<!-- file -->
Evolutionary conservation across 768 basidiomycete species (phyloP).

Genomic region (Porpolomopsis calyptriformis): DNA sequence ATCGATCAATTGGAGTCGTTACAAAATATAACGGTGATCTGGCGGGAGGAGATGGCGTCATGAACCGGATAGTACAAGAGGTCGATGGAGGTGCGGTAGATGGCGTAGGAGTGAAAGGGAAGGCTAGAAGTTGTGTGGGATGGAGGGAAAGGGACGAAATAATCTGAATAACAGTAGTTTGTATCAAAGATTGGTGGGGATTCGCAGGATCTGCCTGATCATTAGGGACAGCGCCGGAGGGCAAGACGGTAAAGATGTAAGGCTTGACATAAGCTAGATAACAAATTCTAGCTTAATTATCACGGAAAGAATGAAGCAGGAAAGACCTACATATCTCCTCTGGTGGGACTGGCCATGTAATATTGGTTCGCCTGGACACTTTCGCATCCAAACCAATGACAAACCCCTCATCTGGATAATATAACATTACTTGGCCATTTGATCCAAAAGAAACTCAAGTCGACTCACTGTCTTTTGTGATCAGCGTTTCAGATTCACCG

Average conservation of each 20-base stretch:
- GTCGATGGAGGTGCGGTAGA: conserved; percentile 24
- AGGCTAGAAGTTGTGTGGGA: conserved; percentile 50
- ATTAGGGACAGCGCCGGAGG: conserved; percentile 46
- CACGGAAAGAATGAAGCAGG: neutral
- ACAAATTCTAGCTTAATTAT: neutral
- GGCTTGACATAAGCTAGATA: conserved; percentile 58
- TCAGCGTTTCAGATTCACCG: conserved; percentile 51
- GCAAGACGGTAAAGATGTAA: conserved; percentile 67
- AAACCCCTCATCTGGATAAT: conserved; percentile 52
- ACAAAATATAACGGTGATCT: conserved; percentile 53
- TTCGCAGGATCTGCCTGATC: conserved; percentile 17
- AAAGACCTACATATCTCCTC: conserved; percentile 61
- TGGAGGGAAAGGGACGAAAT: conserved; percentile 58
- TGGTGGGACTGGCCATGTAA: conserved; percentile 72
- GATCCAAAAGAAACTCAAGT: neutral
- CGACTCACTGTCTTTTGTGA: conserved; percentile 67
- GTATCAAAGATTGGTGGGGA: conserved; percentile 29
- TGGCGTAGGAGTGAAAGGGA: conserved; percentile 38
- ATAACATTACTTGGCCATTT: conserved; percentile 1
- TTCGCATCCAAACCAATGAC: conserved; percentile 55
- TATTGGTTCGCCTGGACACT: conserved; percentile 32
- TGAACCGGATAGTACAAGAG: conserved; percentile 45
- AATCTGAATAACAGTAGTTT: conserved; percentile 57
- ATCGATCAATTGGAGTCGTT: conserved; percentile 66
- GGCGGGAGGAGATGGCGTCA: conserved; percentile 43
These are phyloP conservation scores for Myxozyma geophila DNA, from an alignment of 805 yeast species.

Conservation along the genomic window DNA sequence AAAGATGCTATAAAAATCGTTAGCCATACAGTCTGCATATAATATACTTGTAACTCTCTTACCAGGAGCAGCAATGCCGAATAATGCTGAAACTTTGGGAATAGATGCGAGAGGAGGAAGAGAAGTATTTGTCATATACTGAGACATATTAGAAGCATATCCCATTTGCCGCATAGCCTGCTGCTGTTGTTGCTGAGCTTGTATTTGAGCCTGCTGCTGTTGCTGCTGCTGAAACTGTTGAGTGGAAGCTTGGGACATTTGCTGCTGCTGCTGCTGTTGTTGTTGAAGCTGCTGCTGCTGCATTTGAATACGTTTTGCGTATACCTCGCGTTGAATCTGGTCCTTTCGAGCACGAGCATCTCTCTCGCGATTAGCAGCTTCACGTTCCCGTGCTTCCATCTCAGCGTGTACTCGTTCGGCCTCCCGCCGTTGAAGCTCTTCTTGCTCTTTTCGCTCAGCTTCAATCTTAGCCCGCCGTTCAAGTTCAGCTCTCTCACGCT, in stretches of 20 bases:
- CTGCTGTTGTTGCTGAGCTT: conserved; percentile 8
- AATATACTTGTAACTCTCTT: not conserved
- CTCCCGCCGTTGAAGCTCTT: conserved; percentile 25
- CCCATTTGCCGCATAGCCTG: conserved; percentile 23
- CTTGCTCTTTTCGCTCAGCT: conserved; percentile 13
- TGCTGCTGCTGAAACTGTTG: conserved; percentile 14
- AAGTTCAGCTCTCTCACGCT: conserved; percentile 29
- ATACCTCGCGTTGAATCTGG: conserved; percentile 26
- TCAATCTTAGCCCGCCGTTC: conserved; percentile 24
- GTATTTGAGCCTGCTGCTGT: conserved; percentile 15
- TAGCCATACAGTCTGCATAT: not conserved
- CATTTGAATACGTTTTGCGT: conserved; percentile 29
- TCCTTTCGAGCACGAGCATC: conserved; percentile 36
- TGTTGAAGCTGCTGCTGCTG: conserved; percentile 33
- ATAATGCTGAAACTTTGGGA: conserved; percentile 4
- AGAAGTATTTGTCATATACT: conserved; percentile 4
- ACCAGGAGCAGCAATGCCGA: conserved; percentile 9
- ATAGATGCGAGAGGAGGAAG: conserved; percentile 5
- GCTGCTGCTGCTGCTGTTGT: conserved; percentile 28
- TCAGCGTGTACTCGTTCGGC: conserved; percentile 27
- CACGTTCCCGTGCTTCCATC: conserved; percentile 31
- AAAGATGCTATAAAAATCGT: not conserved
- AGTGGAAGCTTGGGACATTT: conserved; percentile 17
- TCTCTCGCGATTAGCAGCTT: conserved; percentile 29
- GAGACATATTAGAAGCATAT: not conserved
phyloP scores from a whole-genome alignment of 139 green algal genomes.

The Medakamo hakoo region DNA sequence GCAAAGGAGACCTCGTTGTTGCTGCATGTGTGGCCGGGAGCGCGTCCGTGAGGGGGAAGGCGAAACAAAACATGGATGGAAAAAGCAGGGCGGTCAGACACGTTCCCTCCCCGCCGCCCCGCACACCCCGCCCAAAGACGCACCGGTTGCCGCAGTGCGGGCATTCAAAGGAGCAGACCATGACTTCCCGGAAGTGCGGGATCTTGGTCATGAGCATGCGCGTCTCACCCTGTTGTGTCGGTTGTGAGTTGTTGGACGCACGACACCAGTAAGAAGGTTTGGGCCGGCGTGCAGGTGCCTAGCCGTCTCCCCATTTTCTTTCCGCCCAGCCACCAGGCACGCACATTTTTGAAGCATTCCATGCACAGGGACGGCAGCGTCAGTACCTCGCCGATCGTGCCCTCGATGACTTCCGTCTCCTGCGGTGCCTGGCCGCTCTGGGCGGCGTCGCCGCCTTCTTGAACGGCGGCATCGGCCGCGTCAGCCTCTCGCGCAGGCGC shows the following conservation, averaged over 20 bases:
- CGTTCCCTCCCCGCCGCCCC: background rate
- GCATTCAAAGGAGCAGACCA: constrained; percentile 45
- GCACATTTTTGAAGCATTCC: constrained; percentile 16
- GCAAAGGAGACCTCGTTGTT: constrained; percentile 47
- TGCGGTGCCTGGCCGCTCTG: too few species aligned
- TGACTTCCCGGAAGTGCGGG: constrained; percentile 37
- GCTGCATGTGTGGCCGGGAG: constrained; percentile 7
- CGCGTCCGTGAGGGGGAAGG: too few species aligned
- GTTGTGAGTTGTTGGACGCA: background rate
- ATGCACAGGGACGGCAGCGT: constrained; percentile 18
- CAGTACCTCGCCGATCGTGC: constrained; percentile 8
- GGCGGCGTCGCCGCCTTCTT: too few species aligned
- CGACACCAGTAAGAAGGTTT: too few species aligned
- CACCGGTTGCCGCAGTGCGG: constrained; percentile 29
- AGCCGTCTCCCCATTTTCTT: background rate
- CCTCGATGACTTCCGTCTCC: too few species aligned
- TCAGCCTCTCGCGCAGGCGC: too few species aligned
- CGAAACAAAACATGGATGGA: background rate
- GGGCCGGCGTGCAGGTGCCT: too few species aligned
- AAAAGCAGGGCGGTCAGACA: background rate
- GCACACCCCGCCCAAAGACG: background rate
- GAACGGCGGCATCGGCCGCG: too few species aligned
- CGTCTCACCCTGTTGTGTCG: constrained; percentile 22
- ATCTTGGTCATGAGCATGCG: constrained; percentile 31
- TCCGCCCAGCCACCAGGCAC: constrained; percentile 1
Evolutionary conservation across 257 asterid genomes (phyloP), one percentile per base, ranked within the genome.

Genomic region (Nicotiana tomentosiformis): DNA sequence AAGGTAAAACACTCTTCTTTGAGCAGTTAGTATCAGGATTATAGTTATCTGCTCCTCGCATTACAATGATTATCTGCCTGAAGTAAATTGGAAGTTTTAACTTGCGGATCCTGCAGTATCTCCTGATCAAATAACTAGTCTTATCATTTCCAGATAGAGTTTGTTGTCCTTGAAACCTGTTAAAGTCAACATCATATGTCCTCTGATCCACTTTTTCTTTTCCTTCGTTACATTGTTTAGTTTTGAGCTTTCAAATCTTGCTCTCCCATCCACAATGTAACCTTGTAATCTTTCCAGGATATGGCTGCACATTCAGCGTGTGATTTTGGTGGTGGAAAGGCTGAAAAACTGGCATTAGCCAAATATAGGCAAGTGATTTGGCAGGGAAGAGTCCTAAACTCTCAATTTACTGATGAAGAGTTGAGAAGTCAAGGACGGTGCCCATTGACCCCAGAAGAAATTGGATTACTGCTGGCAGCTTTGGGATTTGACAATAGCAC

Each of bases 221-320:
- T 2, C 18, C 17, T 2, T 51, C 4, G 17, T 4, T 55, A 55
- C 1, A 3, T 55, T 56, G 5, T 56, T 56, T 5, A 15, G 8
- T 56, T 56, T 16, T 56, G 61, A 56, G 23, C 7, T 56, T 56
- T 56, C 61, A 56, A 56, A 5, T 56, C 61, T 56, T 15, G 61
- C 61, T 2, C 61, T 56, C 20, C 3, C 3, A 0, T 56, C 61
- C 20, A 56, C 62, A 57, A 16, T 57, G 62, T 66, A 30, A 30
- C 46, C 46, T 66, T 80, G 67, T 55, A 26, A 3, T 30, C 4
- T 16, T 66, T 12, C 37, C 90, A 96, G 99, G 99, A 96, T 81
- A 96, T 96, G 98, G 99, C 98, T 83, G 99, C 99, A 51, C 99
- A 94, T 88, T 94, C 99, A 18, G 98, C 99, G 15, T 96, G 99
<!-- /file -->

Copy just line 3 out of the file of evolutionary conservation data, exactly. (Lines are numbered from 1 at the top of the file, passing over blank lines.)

Average conservation of each 20-base stretch: